Sign in to follow this  
shrek2

[.net] Where can I find an accredited online C# class?

Recommended Posts

I'm looking for a class that's going to give me college credit. I also prefer that the class will go over gui (basic winforms stuff, not heavy duty game programming).

Share this post


Link to post
Share on other sites
Most of the online "schools" you'll find aren't very reputable. If you really want to take a class online, it would be best to go through the college you attend/are planning to attend, and see what kinds of options they have available for online programs.

If you're just in it for the learning experience, you really don't need a full-fledged class; the free tutorials you'll find will be enough to get you started.

Share this post


Link to post
Share on other sites
the problem is that most colleges don't teach c#. they'll teach java. the other problem is that they seem to have something against gui programming (winforms). it's as if it's beneath them to teach gui and they want to make it as difficult as possible.

Share this post


Link to post
Share on other sites
From what I've seen, DeVry offers the option of either C++, Java or C# for a good chunk of their language-based classes.

Share this post


Link to post
Share on other sites
Quote:
Original post by shrek2
the problem is that most colleges don't teach c#. they'll teach java. the other problem is that they seem to have something against gui programming (winforms). it's as if it's beneath them to teach gui and they want to make it as difficult as possible.


You're missing the entirety of the point.

Most colleges (that are worth anything) don't teach java either. They use java to teach computer science. Command line programming isn't because they're making things difficult, quite the opposite. Avoiding UI programming avoids unnecessary overhead for learning to program.

Colleges teach programming, not some technology. If they're doing it right, you should be able to pickup java and C# and C++ and what have you with little trouble.

Share this post


Link to post
Share on other sites
Quote:
Original post by Telastyn
Avoiding UI programming avoids unnecessary overhead for learning to program.

I'm all for universities providing real computer science education as opposed to being java certification assembly lines, but I can't agree with this. GUI programming is most students' first and most useful exposure to inversion of control and to event-based programming. Until they've broken out of the linear execution paradigm, their understanding of that aspect of computer science is incomplete. Ease off on teaching them how to use GridBags, by all means, but avoiding UI programming altogether avoids learning.

Share this post


Link to post
Share on other sites
Quote:
Original post by Sneftel
Quote:
Original post by Telastyn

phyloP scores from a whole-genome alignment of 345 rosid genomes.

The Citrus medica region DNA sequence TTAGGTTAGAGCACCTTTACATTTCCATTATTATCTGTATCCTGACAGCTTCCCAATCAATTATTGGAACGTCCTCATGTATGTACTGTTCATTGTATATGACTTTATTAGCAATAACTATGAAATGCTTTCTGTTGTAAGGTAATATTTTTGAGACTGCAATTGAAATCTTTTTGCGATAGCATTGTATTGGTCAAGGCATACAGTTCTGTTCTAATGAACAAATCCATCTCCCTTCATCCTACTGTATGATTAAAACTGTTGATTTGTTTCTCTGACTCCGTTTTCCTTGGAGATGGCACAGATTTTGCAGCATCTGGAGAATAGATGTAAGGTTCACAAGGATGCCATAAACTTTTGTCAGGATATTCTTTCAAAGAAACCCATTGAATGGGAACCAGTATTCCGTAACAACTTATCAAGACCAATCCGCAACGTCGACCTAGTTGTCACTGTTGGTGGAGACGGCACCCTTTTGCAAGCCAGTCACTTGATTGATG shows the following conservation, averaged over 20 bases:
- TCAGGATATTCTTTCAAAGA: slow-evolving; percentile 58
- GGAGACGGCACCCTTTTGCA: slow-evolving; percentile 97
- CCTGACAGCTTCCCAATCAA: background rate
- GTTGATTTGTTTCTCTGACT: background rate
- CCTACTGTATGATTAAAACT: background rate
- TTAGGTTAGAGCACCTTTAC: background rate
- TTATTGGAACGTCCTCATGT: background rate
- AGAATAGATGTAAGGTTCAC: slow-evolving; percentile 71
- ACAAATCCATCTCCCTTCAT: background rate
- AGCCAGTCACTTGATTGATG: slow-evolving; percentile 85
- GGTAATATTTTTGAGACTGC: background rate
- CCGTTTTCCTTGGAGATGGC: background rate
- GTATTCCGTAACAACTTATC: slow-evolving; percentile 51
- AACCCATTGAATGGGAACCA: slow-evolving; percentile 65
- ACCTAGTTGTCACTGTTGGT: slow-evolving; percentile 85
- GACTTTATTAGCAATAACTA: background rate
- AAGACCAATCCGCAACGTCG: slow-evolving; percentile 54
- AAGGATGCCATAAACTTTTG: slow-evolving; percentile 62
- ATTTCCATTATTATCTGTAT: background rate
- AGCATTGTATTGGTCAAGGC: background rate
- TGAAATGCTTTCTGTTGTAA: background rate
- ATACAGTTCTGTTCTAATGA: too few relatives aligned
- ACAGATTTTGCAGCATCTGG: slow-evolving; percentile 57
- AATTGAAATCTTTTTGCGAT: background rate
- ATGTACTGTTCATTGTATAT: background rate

Avoiding UI programming avoids unnecessary overhead for learning to program.

I'm all for universities providing real computer science education as opposed to being java certification assembly lines, but I can't agree with this. GUI programming is most students' first and most useful exposure to inversion of control and to event-based programming. Until they've broken out of the linear execution paradigm, their understanding of that aspect of computer science is incomplete. Ease off on teaching them how to use GridBags, by all means, but avoiding UI programming altogether avoids learning.
I agree. Event-based programming is an important skill to master.

However, I would disagree with the use of existing systems for teaching it, except for maybe as a first-day example. They need to write it themselves. The way I truly grokked event-based programming was writing a GUI system for a game in SDL. While I knew the principles of events, delegates, etc. in C#, the act of actually writing it taught me how to take advantage of it in appropriate situations much more effectively.

Share this post


Link to post
Share on other sites
Sure. I perhaps presumed overly much that we were discussing freshman level cs101/102 style courses. Traditional data structures and algorithms courses won't gain much.

UIs are of course a great tool for teaching certain program structures and getting away from iterative programming. The OP though in his reply insinuated that UI programming is better/easier (and more practical by the tone of the post). My argument that CLI programming should not be ignored/disregarded was perhaps overstated into 'avoid UI altogether'; which is indeed overly limiting.

Share this post


Link to post
Share on other sites

Create an account or sign in to comment

You need to be a member in order to leave a comment

Create an account

Sign up for a new account in our community. It's easy!

Register a new account

Sign in

Already have an account? Sign in here.

Sign In Now

Sign in to follow this